A 52-year-old right-handed woman, who we will call RR, presented to an academic medical center with multiple seizures. She had a history of alcohol abuse, liver cirrhosis, and epilepsy for which she took phenytoin; she had not had any seizures for several years. Additionally, she was treated for herpes simplex virus (HSV) encephalitis 9 months prior. Initially, RR presented with nausea and vomiting for 48 hours, likely from alcohol withdrawal. Her boyfriend found her at home, appearing confused, and witnessed her have a generalized tonic–clonic seizure. She was then brought by ambulance to the emergency department (ED) where she had another seizure (tonic–clonic movements, right > left, with eyes deviated to the left and not responding). Her medications included aspirin, hydrocodone-acetaminophen, folic acid, thiamine, pyridoxine, and phenytoin 100 mg daily. She typically drank 2–6 beers a day. Prior to the admission for encephalitis, she was seen in the ER 1 year before for alcohol abuse and fall. After the admission for encephalitis and prior to this current episode, she was seen in ER four times, all for falls and related fractures. As the patient has been lost to follow-up, we are unable to confirm the patient’s consent for publication of this report. All data has been sufficiently anonymized not to cause harm to the patient or her family.

Vital signs at arrival-blood pressure 113/72, heart rate 106, temperature 102°F (38.9°C), Respiratory rate 16, body mass index (BMI) 23.77 kg/m2. In the ED, RR was given 4 mg of lorazepam, 2 mg of intravenous (IV) diazepam and fosphenytoin 15 PE units/kg. She remained unresponsive to verbal prompts with rhythmic beating of her left foot, prompting a neurology consult. Lacosamide was added and one dose of IV acyclovir was administered for empiric recurrent HSV encephalitis. Initially unresponsive on neurological examination, she slowly started following commands but became fluently aphasic. The differential diagnoses at this point included seizures with concern for status epilepticus, subtherapeutic medication, alcohol withdrawal, electrolyte derangement, and infection.

Laboratory results

RR’s laboratory results were reported as follows: 1. cerebrospinal fluid: negative for infection or inflammation, PCR negative. 2. complete blood count: increased red blood cell distribution width 21.2 (normal 11%–15.0%), decreased platelets 101 (150–400 K/mL). 3. complete metabolic panel: decreased potassium 2.8 (3.3–5.1), elevated anion gap 25 (4–16) decreased blood urea nitrogen 4 (7–22 mg/dL), increased glucose 228 (70–100 mg/dL), alkaline phosphatase 167 (30–110 IU/L), AST 125 (10–40 IU/L). 4. blood: lactate 3.4 (0.9–1.7 mM/L). 5. urine/drug: urinalysis was negative for urinary tract infection. Urine drug screen and blood alcohol were negative, and phenytoin levels subtherapeutic 4.2. 6. electrocardiogram: sinus tachycardia. 7. imaging: chest X-ray and computed tomography-head were both negative. The magnetic resonance imaging (MRI) was inconclusive, showing less prominent/no definite asymmetric flair abnormality in the left medial temporal lobe compared to her admission for HSV encephalitis 9 months prior.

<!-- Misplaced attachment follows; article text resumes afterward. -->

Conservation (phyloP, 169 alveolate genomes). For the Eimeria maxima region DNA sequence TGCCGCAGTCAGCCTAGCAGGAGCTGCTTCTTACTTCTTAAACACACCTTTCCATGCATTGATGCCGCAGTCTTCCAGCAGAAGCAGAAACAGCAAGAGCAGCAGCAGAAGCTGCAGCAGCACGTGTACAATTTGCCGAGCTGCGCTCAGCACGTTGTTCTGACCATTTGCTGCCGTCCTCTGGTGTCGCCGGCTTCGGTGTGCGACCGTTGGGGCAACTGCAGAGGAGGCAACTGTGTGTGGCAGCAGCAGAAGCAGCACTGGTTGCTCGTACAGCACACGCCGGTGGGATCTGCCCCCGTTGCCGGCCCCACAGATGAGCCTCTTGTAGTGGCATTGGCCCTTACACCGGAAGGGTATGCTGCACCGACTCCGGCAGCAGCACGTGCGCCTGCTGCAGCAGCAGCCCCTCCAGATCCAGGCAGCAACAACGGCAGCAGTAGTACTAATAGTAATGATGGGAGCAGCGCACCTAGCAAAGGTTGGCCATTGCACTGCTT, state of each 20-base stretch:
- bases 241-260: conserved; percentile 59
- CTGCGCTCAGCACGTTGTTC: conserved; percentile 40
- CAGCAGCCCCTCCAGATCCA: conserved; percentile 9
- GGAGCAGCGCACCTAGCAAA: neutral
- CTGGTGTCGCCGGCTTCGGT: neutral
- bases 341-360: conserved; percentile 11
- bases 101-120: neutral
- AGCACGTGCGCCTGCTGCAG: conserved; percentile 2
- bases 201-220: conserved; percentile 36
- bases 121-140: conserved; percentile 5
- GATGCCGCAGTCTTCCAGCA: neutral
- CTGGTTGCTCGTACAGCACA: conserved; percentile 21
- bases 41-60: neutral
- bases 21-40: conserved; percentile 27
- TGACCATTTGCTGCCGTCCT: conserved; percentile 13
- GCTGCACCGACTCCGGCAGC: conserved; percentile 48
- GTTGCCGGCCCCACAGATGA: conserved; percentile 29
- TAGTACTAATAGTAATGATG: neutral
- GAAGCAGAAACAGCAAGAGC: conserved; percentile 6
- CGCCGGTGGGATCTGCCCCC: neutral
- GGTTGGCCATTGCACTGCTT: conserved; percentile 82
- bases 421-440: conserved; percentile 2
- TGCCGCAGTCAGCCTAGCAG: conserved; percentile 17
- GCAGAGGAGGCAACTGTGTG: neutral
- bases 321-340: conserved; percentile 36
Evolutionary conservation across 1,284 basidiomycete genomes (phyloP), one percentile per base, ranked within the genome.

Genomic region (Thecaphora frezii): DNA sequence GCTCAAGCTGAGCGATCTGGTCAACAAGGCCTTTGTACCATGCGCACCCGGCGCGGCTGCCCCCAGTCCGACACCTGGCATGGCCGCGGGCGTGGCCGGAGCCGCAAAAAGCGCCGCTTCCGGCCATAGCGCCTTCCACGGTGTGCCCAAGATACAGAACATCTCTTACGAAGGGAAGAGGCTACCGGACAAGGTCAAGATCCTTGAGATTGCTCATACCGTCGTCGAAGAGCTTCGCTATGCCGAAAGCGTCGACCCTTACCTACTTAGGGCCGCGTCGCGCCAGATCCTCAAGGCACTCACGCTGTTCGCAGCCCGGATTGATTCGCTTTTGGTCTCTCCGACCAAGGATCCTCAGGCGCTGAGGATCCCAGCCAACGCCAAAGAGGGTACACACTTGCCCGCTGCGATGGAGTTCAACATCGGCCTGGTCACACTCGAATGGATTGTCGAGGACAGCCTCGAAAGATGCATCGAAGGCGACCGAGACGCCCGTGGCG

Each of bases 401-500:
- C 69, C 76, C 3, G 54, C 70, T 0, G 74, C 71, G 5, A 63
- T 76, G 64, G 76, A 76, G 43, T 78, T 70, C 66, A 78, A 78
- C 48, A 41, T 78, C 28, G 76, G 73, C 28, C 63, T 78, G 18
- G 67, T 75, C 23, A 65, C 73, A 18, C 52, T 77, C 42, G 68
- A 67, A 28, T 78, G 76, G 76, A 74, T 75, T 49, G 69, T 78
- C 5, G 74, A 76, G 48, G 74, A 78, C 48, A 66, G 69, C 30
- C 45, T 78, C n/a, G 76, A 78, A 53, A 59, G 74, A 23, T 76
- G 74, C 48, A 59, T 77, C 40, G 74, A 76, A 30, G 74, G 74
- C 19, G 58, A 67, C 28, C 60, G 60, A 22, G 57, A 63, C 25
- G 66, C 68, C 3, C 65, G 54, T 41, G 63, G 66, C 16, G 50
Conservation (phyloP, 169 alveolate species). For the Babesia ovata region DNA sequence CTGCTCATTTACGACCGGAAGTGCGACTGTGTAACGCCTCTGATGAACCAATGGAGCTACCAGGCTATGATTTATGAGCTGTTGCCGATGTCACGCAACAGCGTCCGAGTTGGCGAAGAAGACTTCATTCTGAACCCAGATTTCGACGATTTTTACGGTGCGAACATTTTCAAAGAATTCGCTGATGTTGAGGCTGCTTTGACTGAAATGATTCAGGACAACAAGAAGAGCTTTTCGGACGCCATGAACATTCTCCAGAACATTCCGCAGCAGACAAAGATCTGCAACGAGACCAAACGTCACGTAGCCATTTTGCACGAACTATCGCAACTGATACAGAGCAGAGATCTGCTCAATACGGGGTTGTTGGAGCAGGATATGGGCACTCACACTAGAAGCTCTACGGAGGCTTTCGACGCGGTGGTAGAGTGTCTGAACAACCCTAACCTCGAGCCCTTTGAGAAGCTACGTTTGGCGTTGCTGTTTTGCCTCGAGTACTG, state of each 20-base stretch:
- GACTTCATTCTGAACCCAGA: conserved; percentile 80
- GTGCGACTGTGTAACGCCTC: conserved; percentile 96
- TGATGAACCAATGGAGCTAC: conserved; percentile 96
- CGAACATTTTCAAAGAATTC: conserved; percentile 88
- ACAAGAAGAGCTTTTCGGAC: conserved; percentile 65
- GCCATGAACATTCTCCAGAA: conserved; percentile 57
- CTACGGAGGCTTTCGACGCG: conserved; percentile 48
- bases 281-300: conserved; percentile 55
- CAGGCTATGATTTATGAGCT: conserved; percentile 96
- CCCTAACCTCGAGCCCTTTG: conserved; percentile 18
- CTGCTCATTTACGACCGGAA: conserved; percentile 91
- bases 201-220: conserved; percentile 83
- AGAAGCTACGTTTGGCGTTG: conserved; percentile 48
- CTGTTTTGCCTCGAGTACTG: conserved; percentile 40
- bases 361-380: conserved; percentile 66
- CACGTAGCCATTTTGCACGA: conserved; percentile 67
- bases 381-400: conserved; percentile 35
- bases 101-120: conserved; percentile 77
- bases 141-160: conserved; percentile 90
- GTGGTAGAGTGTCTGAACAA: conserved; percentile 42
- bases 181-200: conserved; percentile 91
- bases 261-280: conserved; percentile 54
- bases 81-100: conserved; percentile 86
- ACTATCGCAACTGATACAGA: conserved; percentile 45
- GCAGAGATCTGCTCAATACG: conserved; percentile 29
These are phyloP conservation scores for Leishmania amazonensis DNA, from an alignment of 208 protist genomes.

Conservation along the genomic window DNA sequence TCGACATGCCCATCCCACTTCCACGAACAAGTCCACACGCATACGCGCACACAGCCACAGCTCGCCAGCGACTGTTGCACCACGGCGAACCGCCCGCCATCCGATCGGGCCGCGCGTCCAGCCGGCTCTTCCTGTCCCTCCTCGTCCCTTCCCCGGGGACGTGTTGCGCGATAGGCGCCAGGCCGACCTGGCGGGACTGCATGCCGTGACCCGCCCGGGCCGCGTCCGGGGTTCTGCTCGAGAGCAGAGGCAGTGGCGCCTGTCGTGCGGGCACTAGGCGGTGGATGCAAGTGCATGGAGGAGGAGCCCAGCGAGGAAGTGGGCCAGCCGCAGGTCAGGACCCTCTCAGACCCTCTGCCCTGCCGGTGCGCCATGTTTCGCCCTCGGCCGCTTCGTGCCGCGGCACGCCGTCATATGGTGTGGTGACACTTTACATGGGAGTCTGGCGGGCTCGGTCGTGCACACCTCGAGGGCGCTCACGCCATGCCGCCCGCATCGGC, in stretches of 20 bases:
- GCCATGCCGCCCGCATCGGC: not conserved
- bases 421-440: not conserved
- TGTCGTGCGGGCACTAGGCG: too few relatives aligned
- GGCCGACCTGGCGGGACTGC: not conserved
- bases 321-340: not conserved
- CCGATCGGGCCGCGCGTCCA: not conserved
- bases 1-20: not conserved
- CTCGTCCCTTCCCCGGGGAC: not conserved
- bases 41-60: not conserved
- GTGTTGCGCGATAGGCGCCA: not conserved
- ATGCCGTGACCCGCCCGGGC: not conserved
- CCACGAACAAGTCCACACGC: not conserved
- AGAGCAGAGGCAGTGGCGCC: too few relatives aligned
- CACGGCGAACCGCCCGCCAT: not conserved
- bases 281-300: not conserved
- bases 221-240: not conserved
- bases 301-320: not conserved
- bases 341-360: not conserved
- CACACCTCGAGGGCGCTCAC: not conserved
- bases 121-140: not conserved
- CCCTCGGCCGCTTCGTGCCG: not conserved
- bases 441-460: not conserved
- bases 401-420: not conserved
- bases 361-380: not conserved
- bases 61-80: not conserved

RR was transferred to the neuro intensive care unit and placed on alcohol withdrawal protocol (Clinical Institute Withdrawal Assessment for alcohol; CIWA). video electroencephalogram (vEEG) did not reveal spikes or epileptiform activity (although this was after medication loading and gaze deviation resolution) and she had continued fluent aphasia. On day 2, the cranial nerve exam showed diminished blink to threat on the right, bilateral nystagmus on horizontal gaze with a left gaze preference, and gait that was found to be impaired, requiring assistance.

Phenytoin and lacosamide were replaced with levetiracetam 750 mg twice a day (BID) (Table 1). RR became agitated and was given haloperidol 2 mg IV. Minutes later, she was found to be awake, with an unremarkable cranial nerve exam and without nystagmus, but intermittent fluent aphasia continued. Continuous 17-hour video EEG monitoring was performed. Video EEG (Figure 1) while aphasic showed focal slowing over the left temporoparietal region, consistent with an underlying structural or functional lesion, but no clear epileptiform activity.

Table 1 Medication administration and CIWA
Abbreviations: BID, twice a day; CIWA, Clinical Institute Withdrawal Assessment for alcohol; IV, intravenous; PO, per os; q8h, every 8 hours.

Figure 1 Continuous 17-hour video EEG monitoring.
Notes: The EEG was collected digitally and stored in a computer that has seizure detection as well as spike detection software. The patient can activate a push-button event as well as the nurse to indicate if a clinical event has occurred. With the patient awake, the background showed no clear dominant occipital rhythm over the left hemisphere. There was low voltage beta activity recorded diffusely. There is irregular polymorphic Δ/θ activity recorded at 3–5 Hz maximal over the left temporoparietal region.
Abbreviation: EEG, electroencephalogram.